With all elements of government, and society as a whole, focused on combatting the further spread of the coronavirus, the Boston Bar Association has urged federal immigration officials to take steps to protect individuals and communities, by exercising its authority over the status on non-citizen healthcare workers, and by helping to encourage the immigrant community, citizens and non-citizens alike, to seek treatment for COVID-19.
To that end, President Chris Netski issued a letter urging the Department of Homeland Security (DHS) to use its existing statutory authority in three key ways to assist communities in mitigating the impacts of the COVID-19 pandemic. Specifically, the letter asks DHS to:
- Enlist the help of non-citizen healthcare workers:
DHS is equipped with a wide array of tools to recruit and retain critical healthcare workers, thanks to the Immigration and Nationality Act. It must act swiftly to ensure their vital help is available in combating COVID-19. DHS should also enlist the help of international medical graduates in J-1 status who are in residency and fellowship programs.
- Expedite the review of petitions and applications involving healthcare workers:
DHS can direct U.S. Citizenship and Immigration Services (USCIS) to expedite review of petitions and applications involving healthcare workers. Under the premium processing program, USCIS guarantees review of select petition types within 15 days of submission. Otherwise, this process can stretch out over several months.
- Refrain from penalizing applicants for permanent residency who have been treated for COVID-19 with the use of public benefits:
USCIS’s current COVID-19 Public Charge statement lacks the clarity necessary to reassure applicants that they may seek treatment without reprisal. To save lives and address the current public health crisis posed by COVID-19, USCIS should resolve any doubt that an individual’s use or receipt of public benefits or lack of work as a result of the pandemic will not be a negative factor in its consideration of a totality of circumstances.
DHS is the principal federal agency charged with oversight of the immigration system and is well-positioned to leverage its authority to help communities deploy the energy of non-citizen healthcare workers. Non-citizens make up a substantial portion of the healthcare workforce and play an invaluable role in the daily lives of all Americans. This role is especially amplified right now, as American communities are some of the most impacted by the global pandemic in the world. These measures are imperative to ensure the health and safety of immigrants and the community.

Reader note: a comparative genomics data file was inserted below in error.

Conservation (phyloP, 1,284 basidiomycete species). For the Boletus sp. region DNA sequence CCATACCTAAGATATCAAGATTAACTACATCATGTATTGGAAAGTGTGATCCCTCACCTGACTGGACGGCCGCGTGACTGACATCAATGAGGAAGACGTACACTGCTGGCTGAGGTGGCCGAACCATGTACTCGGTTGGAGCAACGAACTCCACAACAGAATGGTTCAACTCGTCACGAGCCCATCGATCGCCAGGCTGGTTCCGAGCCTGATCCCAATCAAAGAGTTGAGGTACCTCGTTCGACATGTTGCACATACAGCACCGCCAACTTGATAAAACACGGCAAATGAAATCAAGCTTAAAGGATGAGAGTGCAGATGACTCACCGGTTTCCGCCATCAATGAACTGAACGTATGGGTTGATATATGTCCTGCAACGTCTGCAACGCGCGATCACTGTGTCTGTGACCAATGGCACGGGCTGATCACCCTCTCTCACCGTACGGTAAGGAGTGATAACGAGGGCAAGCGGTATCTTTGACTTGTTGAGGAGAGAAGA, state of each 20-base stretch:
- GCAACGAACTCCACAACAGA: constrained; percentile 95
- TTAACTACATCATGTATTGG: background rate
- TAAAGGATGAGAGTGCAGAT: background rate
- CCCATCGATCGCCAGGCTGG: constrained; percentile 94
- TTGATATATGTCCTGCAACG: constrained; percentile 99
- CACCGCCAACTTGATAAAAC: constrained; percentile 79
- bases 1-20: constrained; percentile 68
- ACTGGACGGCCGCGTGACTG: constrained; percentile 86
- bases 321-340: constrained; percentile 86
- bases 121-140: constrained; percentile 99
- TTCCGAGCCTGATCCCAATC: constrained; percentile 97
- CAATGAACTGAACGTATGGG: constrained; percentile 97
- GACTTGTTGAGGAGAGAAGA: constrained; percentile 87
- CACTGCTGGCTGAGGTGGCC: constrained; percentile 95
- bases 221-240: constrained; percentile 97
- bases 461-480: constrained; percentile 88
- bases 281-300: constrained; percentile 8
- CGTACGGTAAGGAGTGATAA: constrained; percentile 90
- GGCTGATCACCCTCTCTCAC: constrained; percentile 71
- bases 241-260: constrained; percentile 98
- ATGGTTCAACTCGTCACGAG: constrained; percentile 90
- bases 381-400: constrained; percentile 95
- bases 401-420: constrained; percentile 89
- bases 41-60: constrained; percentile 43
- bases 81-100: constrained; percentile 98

The BBA has spoken up multiple times in opposition of the public charge rule. Our 2018 Immigration Principles, which inform our advocacy for immigration policies and practices that protect fundamental rights and human dignity, assert that immigration is a defining feature of the American experience, and that immigrants play an essential role in the civic, economic, and cultural life of our city, state, and country. This is true now more than ever, as immigrants are providing services that are imperative to communities endangered by the COVID-19 pandemic.
However, at the same time, immigrant communities are amongst those most harmed by the economic and health consequences that the pandemic has caused. We urge USCIS to make it clear that immigrants who seek out testing and treatment of COVID-19 will not face public-charge consequences.
Prompt action on these recommendations—to ensure that everyone is able to get tested and treated and that all medical professionals are available to be deployed in this fight—will not only benefit the immigrant community, but our community as a whole, as we work together to flatten the curve.